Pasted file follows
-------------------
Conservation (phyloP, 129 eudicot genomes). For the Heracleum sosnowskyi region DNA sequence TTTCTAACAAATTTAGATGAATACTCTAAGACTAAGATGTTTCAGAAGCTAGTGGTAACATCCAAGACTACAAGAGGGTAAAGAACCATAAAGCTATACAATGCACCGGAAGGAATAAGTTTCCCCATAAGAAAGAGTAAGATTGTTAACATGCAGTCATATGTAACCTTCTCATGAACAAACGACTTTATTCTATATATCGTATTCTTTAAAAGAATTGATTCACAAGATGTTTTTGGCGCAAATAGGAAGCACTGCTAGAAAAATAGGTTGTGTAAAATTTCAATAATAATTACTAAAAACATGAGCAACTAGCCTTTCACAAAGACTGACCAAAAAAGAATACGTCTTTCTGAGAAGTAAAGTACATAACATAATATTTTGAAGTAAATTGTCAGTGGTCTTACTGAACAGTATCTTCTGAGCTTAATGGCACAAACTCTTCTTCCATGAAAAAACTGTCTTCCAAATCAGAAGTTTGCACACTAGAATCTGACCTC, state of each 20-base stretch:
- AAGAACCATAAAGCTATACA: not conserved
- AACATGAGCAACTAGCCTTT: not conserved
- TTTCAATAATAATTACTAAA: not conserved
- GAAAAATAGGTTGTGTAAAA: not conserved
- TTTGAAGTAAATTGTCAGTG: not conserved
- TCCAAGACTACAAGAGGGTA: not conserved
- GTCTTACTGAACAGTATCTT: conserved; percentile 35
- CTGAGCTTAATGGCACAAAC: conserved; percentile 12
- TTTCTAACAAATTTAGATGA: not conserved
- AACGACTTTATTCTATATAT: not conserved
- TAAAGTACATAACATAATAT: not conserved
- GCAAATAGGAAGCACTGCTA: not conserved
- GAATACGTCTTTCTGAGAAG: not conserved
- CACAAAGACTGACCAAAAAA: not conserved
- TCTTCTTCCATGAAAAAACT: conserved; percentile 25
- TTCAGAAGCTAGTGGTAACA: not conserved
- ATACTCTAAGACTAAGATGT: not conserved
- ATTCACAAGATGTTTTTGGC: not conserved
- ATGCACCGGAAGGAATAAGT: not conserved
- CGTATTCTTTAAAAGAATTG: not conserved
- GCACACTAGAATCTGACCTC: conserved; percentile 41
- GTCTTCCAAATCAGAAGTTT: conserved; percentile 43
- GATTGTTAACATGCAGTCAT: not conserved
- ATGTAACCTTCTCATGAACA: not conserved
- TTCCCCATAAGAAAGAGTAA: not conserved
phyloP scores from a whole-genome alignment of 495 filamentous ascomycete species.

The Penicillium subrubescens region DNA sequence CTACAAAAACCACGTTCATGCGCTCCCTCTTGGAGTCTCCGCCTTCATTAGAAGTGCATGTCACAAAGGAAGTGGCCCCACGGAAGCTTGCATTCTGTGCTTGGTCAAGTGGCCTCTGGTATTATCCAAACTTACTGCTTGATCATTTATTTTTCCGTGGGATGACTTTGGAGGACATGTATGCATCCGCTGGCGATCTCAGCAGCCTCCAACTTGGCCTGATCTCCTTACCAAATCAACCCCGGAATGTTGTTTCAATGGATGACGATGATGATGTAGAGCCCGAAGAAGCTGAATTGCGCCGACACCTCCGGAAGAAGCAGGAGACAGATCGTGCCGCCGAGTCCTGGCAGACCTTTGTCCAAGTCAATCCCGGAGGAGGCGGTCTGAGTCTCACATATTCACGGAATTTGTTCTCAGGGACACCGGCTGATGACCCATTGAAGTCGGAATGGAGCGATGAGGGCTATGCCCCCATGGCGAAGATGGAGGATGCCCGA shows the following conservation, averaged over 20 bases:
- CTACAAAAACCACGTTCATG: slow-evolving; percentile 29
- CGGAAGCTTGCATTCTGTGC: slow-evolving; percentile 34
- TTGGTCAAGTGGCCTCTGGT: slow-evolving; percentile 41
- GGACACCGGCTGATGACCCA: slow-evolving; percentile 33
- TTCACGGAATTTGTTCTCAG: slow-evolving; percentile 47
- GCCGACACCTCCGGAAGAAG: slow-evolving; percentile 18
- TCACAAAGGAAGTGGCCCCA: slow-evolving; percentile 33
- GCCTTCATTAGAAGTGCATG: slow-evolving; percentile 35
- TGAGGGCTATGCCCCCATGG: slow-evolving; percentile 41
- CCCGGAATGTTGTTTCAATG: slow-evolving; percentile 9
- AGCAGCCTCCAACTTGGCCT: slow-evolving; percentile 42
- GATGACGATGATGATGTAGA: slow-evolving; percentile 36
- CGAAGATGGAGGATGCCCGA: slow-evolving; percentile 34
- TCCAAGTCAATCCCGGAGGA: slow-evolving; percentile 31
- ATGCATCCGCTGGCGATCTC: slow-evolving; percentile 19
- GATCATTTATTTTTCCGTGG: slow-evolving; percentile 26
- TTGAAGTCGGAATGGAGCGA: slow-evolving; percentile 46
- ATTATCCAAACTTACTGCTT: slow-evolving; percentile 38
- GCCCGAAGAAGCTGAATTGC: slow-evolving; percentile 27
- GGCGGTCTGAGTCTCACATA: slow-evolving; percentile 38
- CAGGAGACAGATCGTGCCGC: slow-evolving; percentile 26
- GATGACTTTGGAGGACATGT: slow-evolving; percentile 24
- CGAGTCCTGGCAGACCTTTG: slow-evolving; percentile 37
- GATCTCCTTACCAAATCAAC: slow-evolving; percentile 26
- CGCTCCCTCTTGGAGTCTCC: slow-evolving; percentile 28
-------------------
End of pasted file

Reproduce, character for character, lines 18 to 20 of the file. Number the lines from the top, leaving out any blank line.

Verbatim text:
- ATACTCTAAGACTAAGATGT: not conserved
- ATTCACAAGATGTTTTTGGC: not conserved
- ATGCACCGGAAGGAATAAGT: not conserved